No comment on Shonda's tv creating genius, LOL, but this show stuck to the book plot pretty closely.  Romance novels have some fairly recognizable conventions most especially 20 years ago when this was written during the height of the times when historical romances had moved away from their bodice ripping origins and was really peaking.  I also applaud the decision not to deviate too much from the source material as I think one of the goals was to appeal to the core of romance readers as well as to show that an adaptation of a under-served area to visual media (and one that is a billion dollar industry in and of itself)  could appeal to a broader base as well.

 

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This is all water under the footbridge because it isn't the way the story went on screen or in the books, but IMHO,  Marina's father did not send her to London because she was pregnant.  Marina herself didn't appear to know. So the letter Lady F should have written was to the Thompsons who  could have contacted the Cranes and arranged for George to come home or for a proxy marriage.  But then there would have been no storyline.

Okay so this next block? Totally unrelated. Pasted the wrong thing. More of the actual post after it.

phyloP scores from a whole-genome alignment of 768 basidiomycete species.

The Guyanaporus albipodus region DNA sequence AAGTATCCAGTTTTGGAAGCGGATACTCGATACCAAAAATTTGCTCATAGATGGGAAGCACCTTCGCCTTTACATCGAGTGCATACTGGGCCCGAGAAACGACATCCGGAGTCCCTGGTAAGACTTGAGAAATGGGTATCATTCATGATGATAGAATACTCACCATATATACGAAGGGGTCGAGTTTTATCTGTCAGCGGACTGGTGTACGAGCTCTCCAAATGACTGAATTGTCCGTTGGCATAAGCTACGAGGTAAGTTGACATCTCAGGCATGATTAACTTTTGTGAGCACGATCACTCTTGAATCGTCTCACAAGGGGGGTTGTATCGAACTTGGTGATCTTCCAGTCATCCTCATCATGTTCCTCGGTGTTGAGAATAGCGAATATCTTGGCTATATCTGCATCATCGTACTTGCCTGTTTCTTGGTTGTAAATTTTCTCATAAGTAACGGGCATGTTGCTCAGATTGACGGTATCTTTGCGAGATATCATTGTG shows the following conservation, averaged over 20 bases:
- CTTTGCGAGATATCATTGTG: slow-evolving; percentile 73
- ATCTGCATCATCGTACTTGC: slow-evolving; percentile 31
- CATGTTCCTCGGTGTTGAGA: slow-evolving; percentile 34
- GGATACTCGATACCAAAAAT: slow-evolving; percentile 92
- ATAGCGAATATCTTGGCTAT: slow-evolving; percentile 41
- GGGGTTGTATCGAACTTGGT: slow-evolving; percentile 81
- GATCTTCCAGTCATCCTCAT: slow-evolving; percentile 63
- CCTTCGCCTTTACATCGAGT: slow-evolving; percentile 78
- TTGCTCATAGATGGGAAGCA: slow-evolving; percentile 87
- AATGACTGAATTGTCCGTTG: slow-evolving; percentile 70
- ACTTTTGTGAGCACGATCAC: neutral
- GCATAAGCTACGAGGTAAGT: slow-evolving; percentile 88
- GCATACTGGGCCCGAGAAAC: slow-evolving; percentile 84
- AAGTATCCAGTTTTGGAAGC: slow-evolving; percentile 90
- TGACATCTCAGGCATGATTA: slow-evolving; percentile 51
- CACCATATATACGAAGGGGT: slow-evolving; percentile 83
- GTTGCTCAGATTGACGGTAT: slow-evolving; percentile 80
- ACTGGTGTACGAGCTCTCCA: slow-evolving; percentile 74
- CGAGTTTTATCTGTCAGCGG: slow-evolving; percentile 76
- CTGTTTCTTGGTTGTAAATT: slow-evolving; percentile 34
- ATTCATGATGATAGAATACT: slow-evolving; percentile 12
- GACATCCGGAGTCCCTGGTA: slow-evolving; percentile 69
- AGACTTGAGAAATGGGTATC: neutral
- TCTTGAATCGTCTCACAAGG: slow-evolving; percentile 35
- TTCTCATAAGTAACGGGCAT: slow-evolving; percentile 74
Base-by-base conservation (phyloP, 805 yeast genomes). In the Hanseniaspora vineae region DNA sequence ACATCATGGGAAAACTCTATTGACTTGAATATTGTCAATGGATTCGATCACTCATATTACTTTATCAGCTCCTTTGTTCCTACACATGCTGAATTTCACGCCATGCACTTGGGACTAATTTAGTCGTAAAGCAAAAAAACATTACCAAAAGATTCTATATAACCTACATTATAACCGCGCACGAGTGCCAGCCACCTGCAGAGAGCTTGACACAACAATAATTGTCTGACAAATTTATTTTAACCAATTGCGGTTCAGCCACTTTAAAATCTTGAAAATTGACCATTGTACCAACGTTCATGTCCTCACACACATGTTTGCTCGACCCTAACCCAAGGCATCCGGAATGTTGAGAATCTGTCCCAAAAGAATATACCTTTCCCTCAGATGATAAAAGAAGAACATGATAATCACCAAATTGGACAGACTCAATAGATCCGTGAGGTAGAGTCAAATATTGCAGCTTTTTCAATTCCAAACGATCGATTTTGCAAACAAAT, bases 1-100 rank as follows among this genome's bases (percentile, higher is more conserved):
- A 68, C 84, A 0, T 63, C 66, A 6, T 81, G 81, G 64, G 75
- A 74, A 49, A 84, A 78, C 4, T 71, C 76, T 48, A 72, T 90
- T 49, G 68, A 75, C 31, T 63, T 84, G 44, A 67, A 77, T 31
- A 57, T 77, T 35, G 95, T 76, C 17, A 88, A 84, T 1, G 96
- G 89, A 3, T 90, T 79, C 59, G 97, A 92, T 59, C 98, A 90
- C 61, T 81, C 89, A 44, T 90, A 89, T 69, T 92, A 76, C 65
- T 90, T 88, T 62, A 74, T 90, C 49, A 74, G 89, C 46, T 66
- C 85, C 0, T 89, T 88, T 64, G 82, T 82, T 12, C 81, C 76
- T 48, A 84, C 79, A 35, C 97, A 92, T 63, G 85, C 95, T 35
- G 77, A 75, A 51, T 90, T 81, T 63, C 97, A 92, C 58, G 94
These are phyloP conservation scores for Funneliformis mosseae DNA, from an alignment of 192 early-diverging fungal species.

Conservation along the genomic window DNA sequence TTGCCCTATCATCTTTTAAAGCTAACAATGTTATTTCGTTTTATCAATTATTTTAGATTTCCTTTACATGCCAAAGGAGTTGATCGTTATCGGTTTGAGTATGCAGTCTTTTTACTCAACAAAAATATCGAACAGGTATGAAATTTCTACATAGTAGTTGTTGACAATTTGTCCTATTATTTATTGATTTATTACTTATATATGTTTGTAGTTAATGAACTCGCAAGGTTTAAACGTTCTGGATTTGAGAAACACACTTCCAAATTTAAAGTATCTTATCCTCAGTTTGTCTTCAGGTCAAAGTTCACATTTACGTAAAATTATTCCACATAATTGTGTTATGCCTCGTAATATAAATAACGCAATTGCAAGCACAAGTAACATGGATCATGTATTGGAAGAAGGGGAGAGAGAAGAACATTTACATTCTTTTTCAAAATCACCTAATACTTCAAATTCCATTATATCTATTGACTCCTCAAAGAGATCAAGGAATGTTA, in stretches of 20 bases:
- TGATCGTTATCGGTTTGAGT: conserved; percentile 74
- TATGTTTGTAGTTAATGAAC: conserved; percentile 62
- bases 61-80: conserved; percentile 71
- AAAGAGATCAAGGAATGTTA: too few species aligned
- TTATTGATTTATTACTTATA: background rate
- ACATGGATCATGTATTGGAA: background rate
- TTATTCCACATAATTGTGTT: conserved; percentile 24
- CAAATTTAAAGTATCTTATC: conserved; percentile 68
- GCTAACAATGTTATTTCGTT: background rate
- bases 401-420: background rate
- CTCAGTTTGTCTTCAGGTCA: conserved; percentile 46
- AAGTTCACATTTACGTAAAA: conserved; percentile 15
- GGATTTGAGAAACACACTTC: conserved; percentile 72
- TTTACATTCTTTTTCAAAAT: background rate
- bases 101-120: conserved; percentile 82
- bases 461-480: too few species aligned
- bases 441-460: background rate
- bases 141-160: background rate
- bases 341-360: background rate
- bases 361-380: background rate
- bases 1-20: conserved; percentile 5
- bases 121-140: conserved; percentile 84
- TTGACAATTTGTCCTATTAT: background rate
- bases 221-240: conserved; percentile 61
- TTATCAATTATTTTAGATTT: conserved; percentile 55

Would, could, shoulda...  Guess I'll just sit back and enjoy the ride.

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7 hours ago, nomodrama said:

I find it fascinating that for the all musing on Shonda Rhimes (whose shows I try and avoid at all costs) television creating genius, this was such of regurgitation of things that have already been done in shows before

I think it’s because her shows are guilty pleasure viewing. Other shows might be critically better but we the unwashed masses flock to Shondaland.

3 minutes ago, OlderThanDirt said:

Would, could, shoulda...

I read this as would, could, shonda. :)

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15 hours ago, ursula said: